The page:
Even though he had limited formal schooling, Lincoln figured out early on that he could learn so much from books and real life experiences. Ironically, those were the two things I found most lacking in our school system.
There's not much time for either of these things anymore, at least that's what many teachers seem to believe. Testing has taken over; and memorization still has a strong grip on our curriculum, even though information is freely available with the click of a mouse. How will we ever break free?
If Abraham Lincoln had become a teacher, I suspect the sharing of books, experiences, and ideas would have been his central focus. As an avid reader and book seeker, his classroom certainly would have been surrounded by bookshelves. Of course, he would have been fascinated by the internet as well, and he would harness its power to bring the curriculum to life.
While I imagine that advanced technology would play an important role in Lincoln's classroom, it would only be a supplementary one. He would spend hours weeding through the plethora of information that's now available, and a few of the highest quality resources would become powerful learning tools.
In essence, Lincoln could not have been a teacher without being a librarian as well. As I am a non-practicing certified teacher walking around in a librarian's shoes, his classroom as I envision it, is my dream of the classroom I will never have. No, actually, I shouldn't say that. I have such a classroom in my home, and in my public library.
With Governor Cuomo cutting back on education funding, after stating that NY spends more on education than any other state, yet ranks 34th in performance, wouldn't the most cost effective solution be to have public schools and libraries share resources and ideas?
With information flowing freely from their fingertips, school and public librarians can and must take a central role in the development of classroom libraries and curriculum. Teachers clearly don't have enough time and money to be bringing their own high quality resources into the classroom, but do many of them realize how powerful their collaboration with librarians could be?
Teachers can no longer function as islands. Planning and research is a full-time job in and of itself, and that's probably why so many teachers burn out so quickly. If teachers are not happy with the materials they are provided with, then they must speak up and reach out to those who can improve them. In doing so, what a positive example of teamwork they'd be setting for their students.
With all the picture books I look at, I currently have 77 books checked out of my local library. Many of those were requested from other libraries across the county. While this number is higher than usual, it's not unusual for me to have 50 books checked out at a time. Why am I telling you this? Because part of teaching and learning is being able to do the research and weeding through the materials. And because we all should be taking advantage of, and supporting, our local libraries.
In my dream classroom, there would be all kinds of books, some I bought myself and some I checked out of the library. There are children's books about any and every subject, and so my classroom library would change with each new subject that we studied. I would use them to spark an interest in social studies, geography, science, and yes, even math. The possibilities and connections are endless, if we would only open our eyes to them.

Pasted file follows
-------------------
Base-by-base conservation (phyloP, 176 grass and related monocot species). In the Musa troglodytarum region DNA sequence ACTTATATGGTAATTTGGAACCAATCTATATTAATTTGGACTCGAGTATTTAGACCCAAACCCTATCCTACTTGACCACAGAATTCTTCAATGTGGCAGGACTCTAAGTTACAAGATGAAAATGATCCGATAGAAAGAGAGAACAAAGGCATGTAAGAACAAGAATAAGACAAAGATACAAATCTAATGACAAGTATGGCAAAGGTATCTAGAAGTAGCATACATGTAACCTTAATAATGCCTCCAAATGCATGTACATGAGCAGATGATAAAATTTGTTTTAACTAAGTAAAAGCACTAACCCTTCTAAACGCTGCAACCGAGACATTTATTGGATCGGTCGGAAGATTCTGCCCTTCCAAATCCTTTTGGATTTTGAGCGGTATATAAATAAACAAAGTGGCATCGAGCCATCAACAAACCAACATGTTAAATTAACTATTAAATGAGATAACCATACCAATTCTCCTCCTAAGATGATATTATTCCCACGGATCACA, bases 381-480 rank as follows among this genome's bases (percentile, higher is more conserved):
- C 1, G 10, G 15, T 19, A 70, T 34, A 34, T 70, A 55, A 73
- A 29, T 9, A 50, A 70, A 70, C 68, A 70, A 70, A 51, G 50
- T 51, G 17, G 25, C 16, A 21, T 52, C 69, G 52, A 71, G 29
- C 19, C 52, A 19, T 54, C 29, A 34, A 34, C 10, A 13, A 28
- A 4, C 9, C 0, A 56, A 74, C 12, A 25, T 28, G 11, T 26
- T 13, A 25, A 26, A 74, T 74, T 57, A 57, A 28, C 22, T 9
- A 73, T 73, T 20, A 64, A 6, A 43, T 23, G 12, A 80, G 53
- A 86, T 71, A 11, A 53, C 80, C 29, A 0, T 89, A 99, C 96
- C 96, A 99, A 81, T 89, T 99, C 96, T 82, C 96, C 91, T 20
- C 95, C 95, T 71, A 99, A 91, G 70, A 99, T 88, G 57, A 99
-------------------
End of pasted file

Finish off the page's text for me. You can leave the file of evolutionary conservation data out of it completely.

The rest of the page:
But don't get me wrong, books don't always have to have a specific learning purpose in mind. If we want children to love reading, we have to make available the reading materials they enjoy most. And that's why many of my book selections would be hand-picked by the students themselves. They should have time every day to read, discuss, and recommend great books to each other. One book does not fit each student, so providing multiple opportunities for book looking is just as important as the reading itself.
Donalyn Miller has centered her 6th grade classroom around great books she has accumulated (and purchased herself) over the years. Abraham Lincoln would have been honored to set foot in her classroom. If you are a teacher looking to transition to a more literature-centered curriculum, you must read her book.
Here's an excerpt:
“The institutional focus on testing and canned programs drains every ounce of joy from reading that students have or will have in the future. We have turned reading into a list of ‘have-to’s,’ losing sight of the reality that students and adults are more motivated by ‘want-to’s.’” -quoted from page 169 of The Book Whisperer: Awakening the Inner Reader in Every Child, by Donalyn Miller.
Abe Lincoln didn't have access to many books, but fell in love with reading nonetheless. These days, we have so many wonderful books available, and yet many of us take them for granted. Outside forces and shiny objects have led us into an age of distraction. High quality literature can help bring our lens back into focus.
Books may not be shiny, but they last forever. Abraham Lincoln figured that out at a very young age. As parents, teachers, and librarians, we have to see that his message gets through to children. We can only do so if we allow ourselves to see beyond the obstacles which lay in front of us.
In Donalyn Miller's classroom, there is minimal time spent on test preparation. Her children do well because she has instilled the joy of reading and learning in them. She's one of those teachers who changes the course of children's lives.
Do you know of any teachers like that?
- Keith Schoch's A Picture Book by Any Other Name (great overview of using literature in classroom)
- Melissa Taylor's Babble article, Percy Jackson Is My Therapist: Why YA fiction is a great stress reliever (more reasons for people of all ages to lose themselves in books!)